The administrator of the healthcare system in Slovenia is the Ministry of Health. The ministry is responsible for financing health infrastructure for hospitals and other facilities to deliver healthcare programs on a national level to all citizens in Slovenia. The mission statement is to develop the health sector in Slovenia through employing a mixture of private and public healthcare services with increasing competition between supply options, including funding and patient choice. The management of medical services in Slovenia is centralized. The role of local municipalities in health financing is minimal and limited to the provision and maintenance of health infrastructure at the primary care level.

The Health Insurance Institute of Slovenia (HIIS) is established as the core purchaser of medical services and is bound by statute to provide the compulsory health insurance scheme for the Slovenian population. The HIIS is a public non-profit-making entity supervised by the State to collect and distribute public funds to guarantee citizens are covered. The HIIS has 55 branch offices altogether; 10 at the regional level and 45 at the local level. Regional offices are tasked with negotiating with health care providers.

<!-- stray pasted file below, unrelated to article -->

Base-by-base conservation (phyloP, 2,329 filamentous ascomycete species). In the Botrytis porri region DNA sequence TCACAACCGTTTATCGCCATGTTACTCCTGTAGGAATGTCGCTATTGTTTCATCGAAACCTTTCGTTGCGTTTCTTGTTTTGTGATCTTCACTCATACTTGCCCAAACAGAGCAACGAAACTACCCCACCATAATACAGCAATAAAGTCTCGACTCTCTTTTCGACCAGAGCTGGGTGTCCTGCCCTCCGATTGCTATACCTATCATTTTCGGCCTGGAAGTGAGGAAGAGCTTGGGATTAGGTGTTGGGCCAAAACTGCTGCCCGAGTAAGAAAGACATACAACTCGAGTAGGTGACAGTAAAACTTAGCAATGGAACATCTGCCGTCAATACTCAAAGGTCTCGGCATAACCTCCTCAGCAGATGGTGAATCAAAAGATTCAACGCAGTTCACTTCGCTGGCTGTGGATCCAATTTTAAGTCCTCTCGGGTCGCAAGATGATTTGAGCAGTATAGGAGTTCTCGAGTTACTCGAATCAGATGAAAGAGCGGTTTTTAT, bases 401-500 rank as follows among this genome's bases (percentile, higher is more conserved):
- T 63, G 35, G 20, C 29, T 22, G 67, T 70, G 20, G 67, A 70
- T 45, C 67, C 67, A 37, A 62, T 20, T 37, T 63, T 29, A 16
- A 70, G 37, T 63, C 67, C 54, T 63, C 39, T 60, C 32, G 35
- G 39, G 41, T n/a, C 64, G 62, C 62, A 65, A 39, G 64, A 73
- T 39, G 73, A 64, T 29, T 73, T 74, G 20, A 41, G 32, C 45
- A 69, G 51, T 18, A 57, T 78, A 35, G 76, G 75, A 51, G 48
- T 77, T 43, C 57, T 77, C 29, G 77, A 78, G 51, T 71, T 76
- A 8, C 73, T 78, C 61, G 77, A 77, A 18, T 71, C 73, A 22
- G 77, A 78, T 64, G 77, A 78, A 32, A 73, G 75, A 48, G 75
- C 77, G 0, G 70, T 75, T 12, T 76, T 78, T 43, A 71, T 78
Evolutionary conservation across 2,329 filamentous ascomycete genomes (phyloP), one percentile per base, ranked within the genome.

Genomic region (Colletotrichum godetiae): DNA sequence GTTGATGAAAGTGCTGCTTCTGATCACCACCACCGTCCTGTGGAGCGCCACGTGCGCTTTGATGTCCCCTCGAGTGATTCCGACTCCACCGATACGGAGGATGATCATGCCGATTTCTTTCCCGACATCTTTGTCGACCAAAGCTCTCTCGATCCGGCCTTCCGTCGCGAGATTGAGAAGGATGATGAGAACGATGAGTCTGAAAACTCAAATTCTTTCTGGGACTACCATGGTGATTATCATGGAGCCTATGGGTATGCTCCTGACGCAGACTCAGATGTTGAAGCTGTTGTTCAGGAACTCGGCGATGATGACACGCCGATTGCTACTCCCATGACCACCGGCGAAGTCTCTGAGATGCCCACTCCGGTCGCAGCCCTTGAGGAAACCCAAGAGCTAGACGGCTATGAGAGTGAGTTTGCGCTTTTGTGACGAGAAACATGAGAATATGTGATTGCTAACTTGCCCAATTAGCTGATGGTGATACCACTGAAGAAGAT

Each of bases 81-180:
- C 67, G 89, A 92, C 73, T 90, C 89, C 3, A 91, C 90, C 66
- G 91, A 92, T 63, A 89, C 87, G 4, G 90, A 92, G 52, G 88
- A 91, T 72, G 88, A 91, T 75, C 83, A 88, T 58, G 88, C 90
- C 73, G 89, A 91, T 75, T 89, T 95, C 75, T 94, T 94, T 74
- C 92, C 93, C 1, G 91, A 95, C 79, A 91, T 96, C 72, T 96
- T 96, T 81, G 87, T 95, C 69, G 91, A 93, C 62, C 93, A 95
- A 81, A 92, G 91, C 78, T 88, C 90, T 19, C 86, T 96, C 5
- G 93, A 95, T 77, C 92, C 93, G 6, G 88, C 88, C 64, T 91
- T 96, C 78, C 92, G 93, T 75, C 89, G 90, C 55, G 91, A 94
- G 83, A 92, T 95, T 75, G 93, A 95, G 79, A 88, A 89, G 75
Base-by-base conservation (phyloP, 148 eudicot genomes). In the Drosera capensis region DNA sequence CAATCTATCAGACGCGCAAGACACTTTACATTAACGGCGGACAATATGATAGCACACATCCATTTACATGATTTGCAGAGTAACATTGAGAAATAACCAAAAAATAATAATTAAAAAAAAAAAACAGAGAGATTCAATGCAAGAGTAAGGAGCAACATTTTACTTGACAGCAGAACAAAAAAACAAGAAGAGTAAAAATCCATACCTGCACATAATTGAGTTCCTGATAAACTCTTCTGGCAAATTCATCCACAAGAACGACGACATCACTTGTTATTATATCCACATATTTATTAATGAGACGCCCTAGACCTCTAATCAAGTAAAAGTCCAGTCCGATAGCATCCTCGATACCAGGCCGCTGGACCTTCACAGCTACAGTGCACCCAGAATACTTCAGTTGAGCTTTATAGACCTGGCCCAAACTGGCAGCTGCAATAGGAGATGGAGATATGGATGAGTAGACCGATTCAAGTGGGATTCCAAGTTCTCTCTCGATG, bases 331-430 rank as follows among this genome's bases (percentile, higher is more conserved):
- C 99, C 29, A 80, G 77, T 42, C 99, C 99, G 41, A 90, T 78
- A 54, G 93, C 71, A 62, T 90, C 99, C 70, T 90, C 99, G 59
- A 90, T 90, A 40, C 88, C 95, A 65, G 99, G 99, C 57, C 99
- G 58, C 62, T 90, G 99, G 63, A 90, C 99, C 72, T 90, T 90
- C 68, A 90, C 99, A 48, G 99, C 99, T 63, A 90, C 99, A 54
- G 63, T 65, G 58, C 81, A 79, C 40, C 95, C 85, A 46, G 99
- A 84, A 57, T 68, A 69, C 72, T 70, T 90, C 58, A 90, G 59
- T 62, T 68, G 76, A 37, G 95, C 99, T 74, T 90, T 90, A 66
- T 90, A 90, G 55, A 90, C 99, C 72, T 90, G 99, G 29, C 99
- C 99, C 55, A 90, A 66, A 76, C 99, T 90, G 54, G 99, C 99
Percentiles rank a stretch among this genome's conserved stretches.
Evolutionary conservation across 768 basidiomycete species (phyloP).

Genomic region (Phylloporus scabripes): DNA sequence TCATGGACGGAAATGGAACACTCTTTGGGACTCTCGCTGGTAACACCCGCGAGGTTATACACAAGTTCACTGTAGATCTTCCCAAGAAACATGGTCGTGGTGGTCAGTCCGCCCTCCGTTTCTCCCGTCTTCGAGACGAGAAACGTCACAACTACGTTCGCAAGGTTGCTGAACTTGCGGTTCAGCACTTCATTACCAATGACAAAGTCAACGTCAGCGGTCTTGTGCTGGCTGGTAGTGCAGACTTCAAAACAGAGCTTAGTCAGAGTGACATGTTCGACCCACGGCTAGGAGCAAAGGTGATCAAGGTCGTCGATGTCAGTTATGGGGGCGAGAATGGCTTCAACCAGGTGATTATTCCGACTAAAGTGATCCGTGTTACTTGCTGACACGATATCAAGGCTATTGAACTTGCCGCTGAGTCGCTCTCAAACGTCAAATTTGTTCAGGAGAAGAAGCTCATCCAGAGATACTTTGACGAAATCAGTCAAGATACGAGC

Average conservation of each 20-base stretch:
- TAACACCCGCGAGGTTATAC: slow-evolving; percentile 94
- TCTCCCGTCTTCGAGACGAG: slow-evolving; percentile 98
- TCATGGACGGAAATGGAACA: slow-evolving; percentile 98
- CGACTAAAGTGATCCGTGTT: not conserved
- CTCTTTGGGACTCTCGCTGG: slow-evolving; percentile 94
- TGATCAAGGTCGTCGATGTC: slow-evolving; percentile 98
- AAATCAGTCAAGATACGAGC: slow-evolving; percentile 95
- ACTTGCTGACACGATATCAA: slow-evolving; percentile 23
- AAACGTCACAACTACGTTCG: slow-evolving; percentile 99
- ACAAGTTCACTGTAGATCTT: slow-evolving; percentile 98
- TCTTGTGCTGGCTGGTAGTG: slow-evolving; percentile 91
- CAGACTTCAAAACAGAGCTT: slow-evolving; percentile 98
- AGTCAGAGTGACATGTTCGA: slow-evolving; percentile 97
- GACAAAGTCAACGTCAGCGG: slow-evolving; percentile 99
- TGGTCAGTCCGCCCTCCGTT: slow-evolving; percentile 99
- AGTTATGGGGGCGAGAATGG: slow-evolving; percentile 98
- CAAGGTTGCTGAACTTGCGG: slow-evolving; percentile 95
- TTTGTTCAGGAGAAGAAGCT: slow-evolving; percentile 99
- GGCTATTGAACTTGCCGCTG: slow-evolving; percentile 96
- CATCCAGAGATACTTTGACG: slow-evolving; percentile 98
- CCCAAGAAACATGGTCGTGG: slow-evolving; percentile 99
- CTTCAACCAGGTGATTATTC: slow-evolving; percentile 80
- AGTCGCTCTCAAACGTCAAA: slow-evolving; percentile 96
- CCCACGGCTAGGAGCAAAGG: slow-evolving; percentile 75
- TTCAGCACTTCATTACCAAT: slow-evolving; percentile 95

Practically the entire Slovenian population is covered under the sole compulsory insurance scheme, either as contributing members or as their dependants. Contributions to the public health insurance system are related to earnings from employment. Since January 2002 the compulsory health insurance contributions of the employed are 13.45% of their gross income and are shared almost equally between the employer and employee. Members of the public insurance system are tracked through an insurance identification card. Health insurance identification numbers are assigned to every Slovenian citizen at birth and can be granted to foreign nationals with temporary residential status or are authorized to work in the country.